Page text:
Will the US be competitive in 10 years?
It's a leader on the global stage now, but the trade imbalance may erode US preeminence, report says.
Two factors could revive concerns about how America finds a stronger footing in today's increasingly competitive global economy. One is economic. One is political.
Politically, the sudden ascendance of Democrats on Capitol Hill promises to put the trend of globalization under a more skeptical lens -or at least to seek sharing the gains of global trade with a larger slice of US society.
The economic factor is related: America's is importing a lot more than it exports. And when other nations sell goods to the US, they often plow the resulting dollars back into the US as loans or investments. It's a good deal for now, but it effectively makes US dependent on foreign lending.
In the view of many economists, that line of credit won't last forever.
Against this backdrop, a report Monday offered a hopeful assessment of America's economic standing in the world.
The Council on Competitiveness, a nonpartisan organization that has tracked the health of the US economy since 1986, says America's position today is strong, even though its continued leadership is not guaranteed.
"No one would have predicted the US productivity performance" of recent years, says Deborah Wince-Smith, president of the council. "[The US has] really led global growth."
Indeed, the US has accounted for one-third of all global economic growth in the past 15 years.
Despite years of concern about inroads from foreign competition, the nation still sets the standard in scientific research, entrepreneurial activity, and worker productivity.
But the report also says the nation can't rest on its laurels.
Concern about the long-term standing of the US economy – and its ability to generate a rising standard of living for Americans - are shared by politicians of both major parties.
"It's going to be very much on the radar of US policymakers," Ms. Wince-Smith says.
Many governors have joined Arizona Gov. Janet Napolitano in state level policies to encourage innovation-driven growth, for example.
President Bush pushed a competitiveness initiative early this year. A bipartisan bill was introduced in the Senate, but lacked momentum in the House. With the latest election results, Ms. Wince-Smith says, that may change.
"We're very optimistic ... that 2007 is going to really accelerate what was gotten under way in 2006," she says.
The council's new report, in fact, opens on that note.
"The competitiveness of the US economy is once again the subject of public concern and political debate," Michael Porter, a Harvard University economist, writes in the study. "This increased attention offers an opportunity for needed reforms that will boost America's prosperity."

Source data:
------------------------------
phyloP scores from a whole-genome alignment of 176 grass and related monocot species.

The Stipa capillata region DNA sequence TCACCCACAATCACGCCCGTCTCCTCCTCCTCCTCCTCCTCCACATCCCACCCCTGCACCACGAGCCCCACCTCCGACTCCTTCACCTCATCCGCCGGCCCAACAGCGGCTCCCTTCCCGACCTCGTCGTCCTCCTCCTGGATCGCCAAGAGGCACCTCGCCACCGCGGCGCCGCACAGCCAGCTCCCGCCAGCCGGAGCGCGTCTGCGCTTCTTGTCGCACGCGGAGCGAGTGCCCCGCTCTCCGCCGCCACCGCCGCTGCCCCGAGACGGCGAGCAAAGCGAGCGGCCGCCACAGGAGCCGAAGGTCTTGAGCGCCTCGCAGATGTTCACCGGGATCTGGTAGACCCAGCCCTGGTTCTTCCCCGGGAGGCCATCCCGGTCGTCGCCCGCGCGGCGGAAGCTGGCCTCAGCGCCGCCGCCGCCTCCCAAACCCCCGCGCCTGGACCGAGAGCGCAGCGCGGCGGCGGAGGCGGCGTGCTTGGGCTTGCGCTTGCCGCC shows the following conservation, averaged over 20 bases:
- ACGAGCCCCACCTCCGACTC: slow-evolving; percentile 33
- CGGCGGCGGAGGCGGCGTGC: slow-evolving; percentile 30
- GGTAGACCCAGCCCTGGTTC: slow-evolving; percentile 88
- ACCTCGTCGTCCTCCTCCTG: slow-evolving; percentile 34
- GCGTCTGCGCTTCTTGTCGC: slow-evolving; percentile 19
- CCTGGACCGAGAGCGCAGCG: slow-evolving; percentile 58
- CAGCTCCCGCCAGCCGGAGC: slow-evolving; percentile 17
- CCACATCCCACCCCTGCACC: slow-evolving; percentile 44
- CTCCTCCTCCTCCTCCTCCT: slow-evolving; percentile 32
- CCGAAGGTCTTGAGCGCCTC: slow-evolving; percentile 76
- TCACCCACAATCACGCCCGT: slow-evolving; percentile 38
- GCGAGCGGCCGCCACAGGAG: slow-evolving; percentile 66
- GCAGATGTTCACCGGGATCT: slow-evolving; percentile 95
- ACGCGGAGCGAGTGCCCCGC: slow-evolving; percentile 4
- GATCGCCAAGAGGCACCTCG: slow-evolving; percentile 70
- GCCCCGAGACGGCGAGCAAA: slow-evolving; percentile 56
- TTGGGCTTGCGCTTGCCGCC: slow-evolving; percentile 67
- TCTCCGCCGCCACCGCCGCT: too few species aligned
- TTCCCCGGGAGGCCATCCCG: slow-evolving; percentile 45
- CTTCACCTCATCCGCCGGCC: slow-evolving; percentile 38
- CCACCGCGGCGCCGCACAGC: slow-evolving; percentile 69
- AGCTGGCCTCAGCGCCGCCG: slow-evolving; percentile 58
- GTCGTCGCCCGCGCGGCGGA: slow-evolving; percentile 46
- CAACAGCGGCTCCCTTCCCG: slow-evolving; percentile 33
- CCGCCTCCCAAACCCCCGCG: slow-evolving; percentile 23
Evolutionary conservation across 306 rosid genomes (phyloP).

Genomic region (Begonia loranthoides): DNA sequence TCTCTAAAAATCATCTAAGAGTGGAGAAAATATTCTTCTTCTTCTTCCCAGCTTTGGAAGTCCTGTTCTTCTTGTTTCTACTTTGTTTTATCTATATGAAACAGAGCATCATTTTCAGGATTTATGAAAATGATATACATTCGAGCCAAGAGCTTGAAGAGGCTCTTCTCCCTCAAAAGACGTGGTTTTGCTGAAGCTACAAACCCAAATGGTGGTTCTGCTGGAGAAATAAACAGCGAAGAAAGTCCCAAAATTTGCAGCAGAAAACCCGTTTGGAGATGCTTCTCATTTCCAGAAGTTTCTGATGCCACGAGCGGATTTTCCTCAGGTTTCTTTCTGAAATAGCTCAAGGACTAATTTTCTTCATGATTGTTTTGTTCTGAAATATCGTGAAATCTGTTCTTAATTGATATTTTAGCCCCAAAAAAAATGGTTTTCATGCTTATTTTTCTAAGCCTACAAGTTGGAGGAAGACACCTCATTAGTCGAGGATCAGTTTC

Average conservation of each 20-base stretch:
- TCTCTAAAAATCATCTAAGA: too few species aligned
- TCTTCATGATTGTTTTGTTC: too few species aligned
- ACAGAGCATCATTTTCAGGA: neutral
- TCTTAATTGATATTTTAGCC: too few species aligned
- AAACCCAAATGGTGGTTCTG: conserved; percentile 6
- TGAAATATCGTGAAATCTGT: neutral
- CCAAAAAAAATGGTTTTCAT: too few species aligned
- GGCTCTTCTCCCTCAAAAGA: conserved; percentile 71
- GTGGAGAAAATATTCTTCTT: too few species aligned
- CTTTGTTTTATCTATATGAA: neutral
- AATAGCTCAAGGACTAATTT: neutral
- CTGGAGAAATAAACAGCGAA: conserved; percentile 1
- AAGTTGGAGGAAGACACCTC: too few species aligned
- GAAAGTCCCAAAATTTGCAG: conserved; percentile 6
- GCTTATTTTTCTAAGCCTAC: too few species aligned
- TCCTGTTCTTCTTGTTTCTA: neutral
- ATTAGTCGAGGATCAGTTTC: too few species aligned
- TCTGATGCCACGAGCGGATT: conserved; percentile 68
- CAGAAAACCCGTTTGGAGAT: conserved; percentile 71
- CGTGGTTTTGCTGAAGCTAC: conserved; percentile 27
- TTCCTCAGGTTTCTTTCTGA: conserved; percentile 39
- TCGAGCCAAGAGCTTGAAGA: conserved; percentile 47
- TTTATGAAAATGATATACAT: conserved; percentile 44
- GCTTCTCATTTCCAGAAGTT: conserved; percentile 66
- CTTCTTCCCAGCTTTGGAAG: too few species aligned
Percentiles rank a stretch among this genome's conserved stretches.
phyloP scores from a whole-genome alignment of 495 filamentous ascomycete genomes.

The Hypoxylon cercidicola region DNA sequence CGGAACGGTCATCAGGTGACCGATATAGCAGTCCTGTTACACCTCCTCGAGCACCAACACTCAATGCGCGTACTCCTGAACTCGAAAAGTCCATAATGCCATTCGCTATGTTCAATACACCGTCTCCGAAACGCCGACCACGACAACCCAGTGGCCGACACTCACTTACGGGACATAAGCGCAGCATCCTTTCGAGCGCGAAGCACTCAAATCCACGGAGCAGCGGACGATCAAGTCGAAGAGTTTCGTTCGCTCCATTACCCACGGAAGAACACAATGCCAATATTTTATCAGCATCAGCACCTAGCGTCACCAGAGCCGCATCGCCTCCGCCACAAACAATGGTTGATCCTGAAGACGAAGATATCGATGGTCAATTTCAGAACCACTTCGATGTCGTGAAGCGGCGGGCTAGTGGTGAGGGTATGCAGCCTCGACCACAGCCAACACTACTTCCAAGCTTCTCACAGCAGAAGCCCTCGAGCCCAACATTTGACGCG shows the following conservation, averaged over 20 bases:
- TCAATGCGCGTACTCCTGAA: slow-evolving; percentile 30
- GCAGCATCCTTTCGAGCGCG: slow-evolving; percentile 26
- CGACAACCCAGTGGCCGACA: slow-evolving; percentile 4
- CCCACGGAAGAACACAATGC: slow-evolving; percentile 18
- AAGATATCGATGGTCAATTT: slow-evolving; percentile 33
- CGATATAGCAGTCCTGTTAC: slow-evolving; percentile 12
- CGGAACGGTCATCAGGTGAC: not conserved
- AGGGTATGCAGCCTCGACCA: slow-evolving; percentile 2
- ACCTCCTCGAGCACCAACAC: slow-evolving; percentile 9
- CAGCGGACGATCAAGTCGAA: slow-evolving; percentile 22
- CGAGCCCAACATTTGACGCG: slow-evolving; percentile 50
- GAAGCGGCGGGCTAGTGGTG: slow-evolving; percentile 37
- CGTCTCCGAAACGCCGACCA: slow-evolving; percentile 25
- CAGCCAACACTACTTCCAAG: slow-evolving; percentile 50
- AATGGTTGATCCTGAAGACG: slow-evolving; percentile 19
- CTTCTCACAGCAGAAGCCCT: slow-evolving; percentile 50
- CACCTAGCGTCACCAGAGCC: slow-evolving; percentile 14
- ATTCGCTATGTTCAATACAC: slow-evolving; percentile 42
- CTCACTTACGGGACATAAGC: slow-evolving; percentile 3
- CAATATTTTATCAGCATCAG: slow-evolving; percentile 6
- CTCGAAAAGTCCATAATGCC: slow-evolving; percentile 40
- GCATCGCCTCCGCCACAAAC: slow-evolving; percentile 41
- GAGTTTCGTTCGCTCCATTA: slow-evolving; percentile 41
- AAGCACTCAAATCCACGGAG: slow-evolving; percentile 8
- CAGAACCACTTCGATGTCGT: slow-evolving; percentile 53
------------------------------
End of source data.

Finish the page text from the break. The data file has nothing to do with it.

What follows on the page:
But adds an important caveat: "It also runs the risk of promoting common misunderstandings ... that could lead to steps that are counterproductive."
The trade deficit itself may rank first among the misconceptions.
Dr. Porter, a leading expert on what makes economies competitive, says the gap itself is not a sign of American weakness.
"The United States remains one of the most competitive economies in the world," he writes. But imbalanced pattern of trade is a concern in the long run, because of the disruptions that might result in the future, he says.
Much of the nation's investment in new technologies and businesses is being financed, effectively, by foreign lenders. For every dollar of domestic investment, the nation needs a dollar of savings, whether from at home or abroad. Lately, the rest of the world has been doing much more saving than America.
In 2005, America's national savings rate, which tracks the actions of businesses, government, and households, fell to just 0.1 percent of national income, according to an economic report last week by the investment bank Morgan Stanley in New York.
"As best as we can tell, this is also a record low for any leading global economic power in the modern history of the world," writes Stephen Roach, a Morgan Stanley economist. The risk is that foreign lenders could lose confidence in the viability of their US investments. That, he says, could mean that the dollar will erode in value, or that interest rates will need to rise to keep foreign lenders on tap.
To date, the US has remained a haven for investment from around the world not only because of its size and stability, but also because of its dynamism.
Economists generally believe that the growth of international trade has helped all nations develop in recent years.
"Competitiveness is not a zero-sum game," Porter writes in the council's report. "The success of other economies is not a failure of US competitiveness."
Rather the global economy is a realm of almost infinite possibilities for development, he asserts.
But it is also a realm of anxieties for workers who are displaced as businesses become increasingly nimble and global.
Many Democrats in Congress want to see the US not merely retain its competitiveness, but also boost prosperity more widely.
The outsourcing of jobs has not simply hit manufacturing plants and service-sector call centers. Many software programmers, engineers, and other professionals are also competing head-to-head with foreign rivals.
The council's report calls for more focus on education and training, and also on local development of industry. With the right policies, high-quality jobs can cluster in more places beyond Manhattan and Silicon Valley, Porter argues: "The United States has benefited far more from its decentralization and local initiative than most realize."